According to a new study, men transmit multiple sclerosis (MS) to their children 2.2 times more often than women in families where the father or mother and a child have multiple sclerosis.
This study involved an investigation of 444 children of an MS-affected father or mother from 3,598 individuals in 206 families to compare the transmission of MS between affected men and women. The findings by researchers from Mayo Clinic, the University of California at San Francisco, the University of California at Berkeley and Kaiser Permanente will be published in the July 25 issue of the journal Neurology.
"Fathers with MS tend to have more children who develop MS than do mothers with the disease," says Brian Weinshenker, M.D., Mayo Clinic neurologist and study investigator. "When we looked at a large population of MS patients, when there was a parent and a child who had MS in a family, the child with MS got the disease twice as often from the father rather than the mother."
MS affects approximately 1 in 1,000 people, and it is twice as common in women as in men. In 85 percent of cases, no cause is known. For 15 percent of MS patients, a family member within a generation also is affected by the disease. For familial cases, no single gene has been identified that strongly predisposes a person to MS.
"Rather, a combination of genes and unknown environmental factors work together to cause multiple sclerosis," says Orhun Kantarci, M.D., Mayo Clinic neurologist and lead author of the paper.
The researchers theorize that men may have a greater "genetic load" of MS genes, which may explain their findings.
"The hypothesis of the study is that men are more resistant to MS, so they need stronger or a larger number of genes in order to develop MS, and then pass these genes to their children," says Dr. Kantarci.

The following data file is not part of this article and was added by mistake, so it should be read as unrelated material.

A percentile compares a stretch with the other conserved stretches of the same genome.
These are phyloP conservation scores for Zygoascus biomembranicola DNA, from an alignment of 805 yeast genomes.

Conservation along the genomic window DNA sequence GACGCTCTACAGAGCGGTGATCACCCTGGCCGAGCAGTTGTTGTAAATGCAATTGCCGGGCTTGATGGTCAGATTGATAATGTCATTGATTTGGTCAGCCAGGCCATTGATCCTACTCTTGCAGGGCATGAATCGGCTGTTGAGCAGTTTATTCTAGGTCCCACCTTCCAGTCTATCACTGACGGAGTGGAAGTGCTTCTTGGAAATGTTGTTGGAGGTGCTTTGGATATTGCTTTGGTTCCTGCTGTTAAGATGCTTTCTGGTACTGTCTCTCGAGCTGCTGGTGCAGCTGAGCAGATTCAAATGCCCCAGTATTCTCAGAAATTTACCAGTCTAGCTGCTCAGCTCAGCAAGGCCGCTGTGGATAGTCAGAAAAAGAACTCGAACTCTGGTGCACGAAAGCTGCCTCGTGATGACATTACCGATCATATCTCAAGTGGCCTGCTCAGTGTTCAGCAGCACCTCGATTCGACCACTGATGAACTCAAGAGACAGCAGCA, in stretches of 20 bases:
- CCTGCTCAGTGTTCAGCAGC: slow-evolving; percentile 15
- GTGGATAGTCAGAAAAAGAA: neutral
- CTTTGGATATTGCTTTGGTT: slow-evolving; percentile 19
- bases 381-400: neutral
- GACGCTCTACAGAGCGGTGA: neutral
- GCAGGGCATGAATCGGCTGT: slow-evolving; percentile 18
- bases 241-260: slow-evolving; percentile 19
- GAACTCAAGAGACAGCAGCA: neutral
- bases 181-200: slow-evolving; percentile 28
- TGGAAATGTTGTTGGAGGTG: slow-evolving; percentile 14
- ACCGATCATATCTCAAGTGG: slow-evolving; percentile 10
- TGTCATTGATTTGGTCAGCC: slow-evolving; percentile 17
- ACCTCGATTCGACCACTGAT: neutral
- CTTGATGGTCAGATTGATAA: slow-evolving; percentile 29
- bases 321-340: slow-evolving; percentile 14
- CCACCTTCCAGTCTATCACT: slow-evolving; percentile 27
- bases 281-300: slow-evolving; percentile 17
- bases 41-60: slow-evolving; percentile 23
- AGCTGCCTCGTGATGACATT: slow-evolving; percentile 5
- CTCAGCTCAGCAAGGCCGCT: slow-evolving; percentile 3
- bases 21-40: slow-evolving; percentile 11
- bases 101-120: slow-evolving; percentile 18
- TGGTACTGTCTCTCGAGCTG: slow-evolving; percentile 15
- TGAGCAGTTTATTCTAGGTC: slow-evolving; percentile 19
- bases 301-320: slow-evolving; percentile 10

He also explains that the overtransmission of MS by men in the study is not easily explained by hormonal differences between men and women or by genes on the sex chromosomes.
The findings shouldn't change how men with MS are counseled about the risk to their offspring, say the researchers. The risk of having MS if a person has an affected parent is increased by about 20-fold compared to not having an affected parent; the additional risk by virtue of having an affected father is not sufficient to change patient counseling practices, says Dr. Kantarci.
"The overtransmission by men is primarily of interest to scientists studying the mechanisms of genetic transmission of MS susceptibility," said Dr. Kantarci, "and may indicate that nontraditional, or so-called epigenetic factors, play some role in the transmission of MS."
The investigators also indicate that their findings should be confirmed in another study by other researchers to be widely accepted.
No intervention prevents men from passing on MS, say the researchers, who indicate the necessity for MS researchers to identify the reason for this overtransmission by men, including finding genes predisposing to the "parent-of-origin" effect observed in this study.
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